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Tamil Nadu Chief Minister J. Jayalalithaa passed away at the age of 68, leaving no clear successor and her supporters bereft. Jayalalithaa had been elected the chief minister of Tamil Nadu for the first time in 1991 and held office till 1996. Since then she has been elected three times to power -- in 2001, 2011 and 2015. Beginning her career with acting at the age of 15, she went on to feature in over a 100 films, before joining politics full-time. Her legacy was remembered by the prime minister, president and members from across the political spectrum.
Jayalalithaa's incredible grit and charisma helped her conquer the male-dominated world of politics, writes Vaasanthi, author of a biography of the politician. "She will also be remembered as an unforgiving leader, a vengeful opponent and an intolerant, ruthless chief minister who dragged journalists and opposition party leaders to court on defamation charges," the obituary goes on to say.
"Jayalalithaa's absence in Tamil Nadu politics is an eventuality that nobody in the state would have anticipated so soon and it's going to be the biggest challenge to the ruling AIADMK (All India Anna Dravida Munnetra Kazhagam) because the party has absolutely no second line leadership," writes G. Pramod Kumar, charting out the possible scenarios for the party in the weeks to come.
In Jayalalithaa's absence, her close aide O Pannerselvam has been sworn in as the interim chief minister of Tamil Nadu. Panneerselvam is one of the most reliable members of AIADMK and had served as the chief minister when Jayalalithaa stepped down for the trial in the disproportionate assets case. Panneerselvam resigned as the chief minister on 22 May 2015 paving way for her to again sworn in as chief minister after the Karnataka High Court acquitted her in the case on 11 May 2015.
Cyrus Mistry, the ousted chairman of Tata Sons Ltd, said the government has an "inherent obligation" to "remedy and repair (the) breakdown" in the governance of Tata Trusts, the dominant shareholder in the group holding company.
A Class XII student's Facebook post with a half-consumed whisky bottle led to him and four of his friends being arrested today in chief minister Nitish Kumar's home district of Nalanda. After detecting the phone number from which the picture had been posted, the police put the number on surveillance and traced Vicky down. Subsequent raids led to the arrest of his four friends from Nalanda and Patna.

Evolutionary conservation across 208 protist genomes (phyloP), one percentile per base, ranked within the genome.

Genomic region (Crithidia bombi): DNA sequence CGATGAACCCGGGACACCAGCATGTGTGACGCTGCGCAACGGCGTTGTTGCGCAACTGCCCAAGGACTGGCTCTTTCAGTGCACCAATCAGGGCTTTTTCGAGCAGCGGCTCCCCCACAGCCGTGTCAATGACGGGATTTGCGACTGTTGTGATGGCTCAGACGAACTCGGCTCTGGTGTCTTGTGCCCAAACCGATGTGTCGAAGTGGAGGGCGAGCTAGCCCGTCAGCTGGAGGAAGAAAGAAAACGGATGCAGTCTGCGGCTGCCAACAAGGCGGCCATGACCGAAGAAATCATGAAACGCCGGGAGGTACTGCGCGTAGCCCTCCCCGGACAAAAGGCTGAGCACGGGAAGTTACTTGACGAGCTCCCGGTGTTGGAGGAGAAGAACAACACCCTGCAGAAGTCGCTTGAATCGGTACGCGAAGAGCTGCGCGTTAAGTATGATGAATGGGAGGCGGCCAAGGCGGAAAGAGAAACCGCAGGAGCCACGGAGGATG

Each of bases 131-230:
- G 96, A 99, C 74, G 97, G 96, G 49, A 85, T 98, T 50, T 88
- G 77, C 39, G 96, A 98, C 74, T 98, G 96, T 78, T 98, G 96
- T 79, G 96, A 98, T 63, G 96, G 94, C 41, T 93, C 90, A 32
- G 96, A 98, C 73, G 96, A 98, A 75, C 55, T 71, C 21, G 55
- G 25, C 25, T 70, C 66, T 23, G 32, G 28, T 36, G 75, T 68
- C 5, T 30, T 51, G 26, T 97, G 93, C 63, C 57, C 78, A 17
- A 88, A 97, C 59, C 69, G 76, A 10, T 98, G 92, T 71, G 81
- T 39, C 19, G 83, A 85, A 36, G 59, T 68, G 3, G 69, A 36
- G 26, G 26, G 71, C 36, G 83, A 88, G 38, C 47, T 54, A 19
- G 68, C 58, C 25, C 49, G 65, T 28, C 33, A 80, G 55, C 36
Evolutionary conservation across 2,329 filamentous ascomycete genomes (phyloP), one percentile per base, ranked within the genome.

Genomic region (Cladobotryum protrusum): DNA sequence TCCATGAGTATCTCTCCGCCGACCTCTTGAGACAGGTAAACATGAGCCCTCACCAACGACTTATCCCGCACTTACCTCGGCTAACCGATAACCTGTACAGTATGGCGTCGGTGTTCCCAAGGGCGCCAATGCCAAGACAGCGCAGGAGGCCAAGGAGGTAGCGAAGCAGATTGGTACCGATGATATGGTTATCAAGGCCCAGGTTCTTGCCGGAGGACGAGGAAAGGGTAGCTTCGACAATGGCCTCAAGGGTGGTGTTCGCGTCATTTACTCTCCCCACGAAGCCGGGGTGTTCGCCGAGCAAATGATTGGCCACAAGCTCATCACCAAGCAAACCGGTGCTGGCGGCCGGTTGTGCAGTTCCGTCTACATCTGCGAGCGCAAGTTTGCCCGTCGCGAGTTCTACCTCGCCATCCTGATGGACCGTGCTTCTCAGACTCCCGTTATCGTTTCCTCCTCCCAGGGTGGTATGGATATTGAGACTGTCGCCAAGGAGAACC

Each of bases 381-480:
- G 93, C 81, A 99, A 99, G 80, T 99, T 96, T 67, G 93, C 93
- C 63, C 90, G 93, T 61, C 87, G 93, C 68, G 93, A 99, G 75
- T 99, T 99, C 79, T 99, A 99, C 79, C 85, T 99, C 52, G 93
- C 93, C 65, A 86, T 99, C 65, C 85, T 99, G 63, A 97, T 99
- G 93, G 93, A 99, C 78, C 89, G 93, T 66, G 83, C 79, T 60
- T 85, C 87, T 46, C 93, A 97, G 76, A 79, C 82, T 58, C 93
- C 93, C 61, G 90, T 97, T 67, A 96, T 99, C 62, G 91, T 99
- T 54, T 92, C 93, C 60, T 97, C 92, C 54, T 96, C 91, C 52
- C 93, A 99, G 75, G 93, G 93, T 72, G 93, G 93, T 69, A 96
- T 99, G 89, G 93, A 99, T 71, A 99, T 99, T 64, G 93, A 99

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Five shehnais belonging to late musician and Bharat Ratna awardee Ustad Bismillah Khan have been stolen from his son's house in Varanasi. The theft was discovered late on Sunday night. Along with the five shehnais — four made of silver and the fifth a mix of silver and wood — a silver plate of the Inayat Khan award won by the maestro and two gold bangles have also gone missing from the house in the Dalmandi area of the temple city in Uttar Pradesh.
In her acting career, Jayalalithaa was not just a star of Tamil cinema but also won the hearts of Telugu audience. From the year 1964, with Manushulu Mamatalu and then Kathanaayakuni Katha, Tamil Nadu Chief Minister Jayalalithaa had acted in at least two dozen and more films in Telugu.
Assam became the first state in the country to implement the Sendai framework for disaster risk reduction, in association with Unicef and the United Nations Office for Disaster Risk Reduction (UNISDR). The Sendai framework is a voluntary, target-oriented disaster risk reduction agreement signed by all United Nations countries, including India, during the fourth World Conference on Disaster Risk Reduction at Sendai, Japan, in March last year. The agreement is for 15 years.
In the Hindustan Times, Jayanthi Natrajan describes Jayalalithaa as "an incredible woman. Person. Totally, defying description, out of the box. No template can ever capture her, nor adequate words describe the range of her extraordinary personality". A leader like her is not only exceptional in Indian politics but also rare among women in India.
On December 6 2016, the 60th anniversary of BR Ambedkar's death, Ramachandra Guha looks back at his legacy. "One can be certain that, unlike on the anniversary of his conversion to Buddhism, on this occasion many tributes will be offered to Ambedkar, from leaders across the political spectrum, these varying in their sincerity (or lack thereof)," he writes, before revisiting the historical circumstances of his death.
The Indian Constitution gives the government near omnipotent powers that are not consistent with a free society, writes Atanu Dey in Mint. "India's Constitution has the dubious distinction of being the largest in the world and consequently unreadable, and largely unread," he writes, "It gives the government enormous powers to intervene in the economy, to enact laws that discriminate among citizens based on attributes such as religion and caste, restricts freedom of speech, and limits the right to property."
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